Seven weeks and a day after the polls closed in British Columbia's provincial election, the end stage has officially begun, but its conclusion is still uncertain.
NDP Leader John Horgan formally introduced a non-confidence motion against the B.C. government Wednesday afternoon, the beginning of a series of events that could culminate with Horgan as the province's 36th premier.
"There is going to be a change in this place tomorrow," said Horgan at the beginning of his speech.
"This has been a bizarre week for all of us. It will be a bizarre tomorrow," he said near the end.
The motion, an amendment to the throne speech, was seconded by Green member of the legislature Sonia Furstenau.
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Following his reading of the motion, Horgan concluded the speech by telling the legislature, "I move [the] motion, with the sincere hope we can have a peaceful and just transition to a government that works for all British Columbians."
With 41 NDP MLAs and three Green MLAs who have agreed to support the motion, it will likely pass Thursday afternoon.
What comes next?
Should that happen, Premier Christy Clark will be obligated to meet Lt-Gov. Judith Guichon and tell her she can no longer command the confidence of the house.
Following that meeting — which should come shortly after the non-confidence vote concludes and the Liberals lose — Guichon will announce one of two things: either to invite Horgan and the NDP to form government or that she is dissolving the house, sparking another election.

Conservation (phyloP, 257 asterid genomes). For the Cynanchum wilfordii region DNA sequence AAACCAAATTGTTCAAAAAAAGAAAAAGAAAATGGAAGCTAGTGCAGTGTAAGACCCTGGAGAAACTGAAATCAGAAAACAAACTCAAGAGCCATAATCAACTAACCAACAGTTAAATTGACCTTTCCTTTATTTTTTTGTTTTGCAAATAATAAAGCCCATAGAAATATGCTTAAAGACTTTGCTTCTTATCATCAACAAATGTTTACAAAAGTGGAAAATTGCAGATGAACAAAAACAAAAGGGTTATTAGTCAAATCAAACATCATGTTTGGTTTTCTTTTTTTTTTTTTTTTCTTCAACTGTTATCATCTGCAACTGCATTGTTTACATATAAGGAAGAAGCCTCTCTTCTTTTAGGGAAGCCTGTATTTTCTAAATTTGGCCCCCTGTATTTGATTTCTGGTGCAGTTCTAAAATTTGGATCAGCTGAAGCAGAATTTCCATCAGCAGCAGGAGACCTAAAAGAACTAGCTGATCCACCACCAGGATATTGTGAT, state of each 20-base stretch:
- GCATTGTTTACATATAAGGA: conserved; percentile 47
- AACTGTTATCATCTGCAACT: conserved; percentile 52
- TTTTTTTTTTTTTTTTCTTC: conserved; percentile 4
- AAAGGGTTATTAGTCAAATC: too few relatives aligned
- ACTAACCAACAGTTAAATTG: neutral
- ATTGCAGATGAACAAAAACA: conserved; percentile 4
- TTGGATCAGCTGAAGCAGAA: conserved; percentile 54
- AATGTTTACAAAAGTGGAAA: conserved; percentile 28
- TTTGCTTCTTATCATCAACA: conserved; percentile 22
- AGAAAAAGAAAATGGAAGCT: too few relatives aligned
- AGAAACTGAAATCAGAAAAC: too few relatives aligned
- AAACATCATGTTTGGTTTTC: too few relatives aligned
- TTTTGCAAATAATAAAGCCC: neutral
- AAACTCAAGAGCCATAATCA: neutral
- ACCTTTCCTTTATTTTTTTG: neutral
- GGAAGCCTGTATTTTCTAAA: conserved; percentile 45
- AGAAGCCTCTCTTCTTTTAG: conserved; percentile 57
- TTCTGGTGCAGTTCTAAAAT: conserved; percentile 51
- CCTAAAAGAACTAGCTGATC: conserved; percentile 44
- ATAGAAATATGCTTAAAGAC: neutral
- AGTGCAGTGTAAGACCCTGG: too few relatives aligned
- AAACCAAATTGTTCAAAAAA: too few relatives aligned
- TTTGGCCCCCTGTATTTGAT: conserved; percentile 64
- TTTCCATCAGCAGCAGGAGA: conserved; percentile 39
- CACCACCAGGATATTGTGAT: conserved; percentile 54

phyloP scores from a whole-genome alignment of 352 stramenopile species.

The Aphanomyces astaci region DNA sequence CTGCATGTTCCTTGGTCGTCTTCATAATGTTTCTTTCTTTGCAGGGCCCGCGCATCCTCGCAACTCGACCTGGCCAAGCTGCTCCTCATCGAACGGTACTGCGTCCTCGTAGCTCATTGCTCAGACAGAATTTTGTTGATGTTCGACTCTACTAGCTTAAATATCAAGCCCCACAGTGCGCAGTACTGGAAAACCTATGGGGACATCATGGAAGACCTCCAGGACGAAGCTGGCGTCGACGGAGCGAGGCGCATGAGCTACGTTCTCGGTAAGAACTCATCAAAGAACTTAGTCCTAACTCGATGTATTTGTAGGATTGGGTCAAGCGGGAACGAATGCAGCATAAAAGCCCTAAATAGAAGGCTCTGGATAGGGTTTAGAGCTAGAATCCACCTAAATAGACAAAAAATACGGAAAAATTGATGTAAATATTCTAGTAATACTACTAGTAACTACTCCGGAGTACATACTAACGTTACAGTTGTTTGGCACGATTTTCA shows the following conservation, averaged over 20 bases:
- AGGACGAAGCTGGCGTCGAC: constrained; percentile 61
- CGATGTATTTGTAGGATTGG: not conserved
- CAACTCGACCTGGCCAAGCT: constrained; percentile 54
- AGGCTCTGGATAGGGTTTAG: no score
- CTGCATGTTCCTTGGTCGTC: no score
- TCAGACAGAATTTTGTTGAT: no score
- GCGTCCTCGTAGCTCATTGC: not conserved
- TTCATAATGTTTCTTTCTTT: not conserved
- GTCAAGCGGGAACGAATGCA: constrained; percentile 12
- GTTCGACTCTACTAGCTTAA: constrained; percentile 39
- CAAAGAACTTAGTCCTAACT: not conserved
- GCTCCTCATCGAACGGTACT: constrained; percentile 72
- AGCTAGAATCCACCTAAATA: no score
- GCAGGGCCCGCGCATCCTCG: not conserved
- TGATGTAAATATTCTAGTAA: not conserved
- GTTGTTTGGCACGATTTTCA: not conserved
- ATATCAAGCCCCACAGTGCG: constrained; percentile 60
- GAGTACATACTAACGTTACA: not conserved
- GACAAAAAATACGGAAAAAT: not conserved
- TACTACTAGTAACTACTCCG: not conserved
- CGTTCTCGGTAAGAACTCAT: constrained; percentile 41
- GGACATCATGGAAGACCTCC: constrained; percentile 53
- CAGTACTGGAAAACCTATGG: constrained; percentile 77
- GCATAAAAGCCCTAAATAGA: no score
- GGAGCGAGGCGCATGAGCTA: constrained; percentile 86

Horgan, who could be a day away from becoming the first NDP premier in 16 years, didn't want to speculate on what Clark would say in such a meeting or what Guichon would decide.
"I don't want to predict what the premier will do. I've been observing her now for six years, and I've never been right on how she will act," he said.
"I'm hopeful the lieutenant-governor [will see] there is a group of members, a majority of members that are ready to get back to work."
Clark: 'It is not a functional place'
In a brief news conference shortly after Horgan introduced his motion, Clark said she wouldn't advise her on whether to call an election or not — but also said that if asked for her thoughts she would say the legislature is not working.
"Here's what I do know: in these conversations between a premier and a lieutenant-governor, at moments like this, she will probably ask me some questions, and I've got to be honest: you've seen what I've seen this week. It isn't working," she said.
"I'm going to leave the decision to her. If she asks me any [questions], and she may not, I'm going to have to give her honest answers. You've seen what's going on. It's hard to suggest this place is working now, and hard to suggest it would be working in the future."
If such a conversation does come to pass in the way Clark described, Guichon would be faced with either ignoring de facto advice from her first minister or calling an election without an explicit recommendation.
A decision is expected Thursday evening or Friday morning.
"We'll see what decision she makes," said Clark.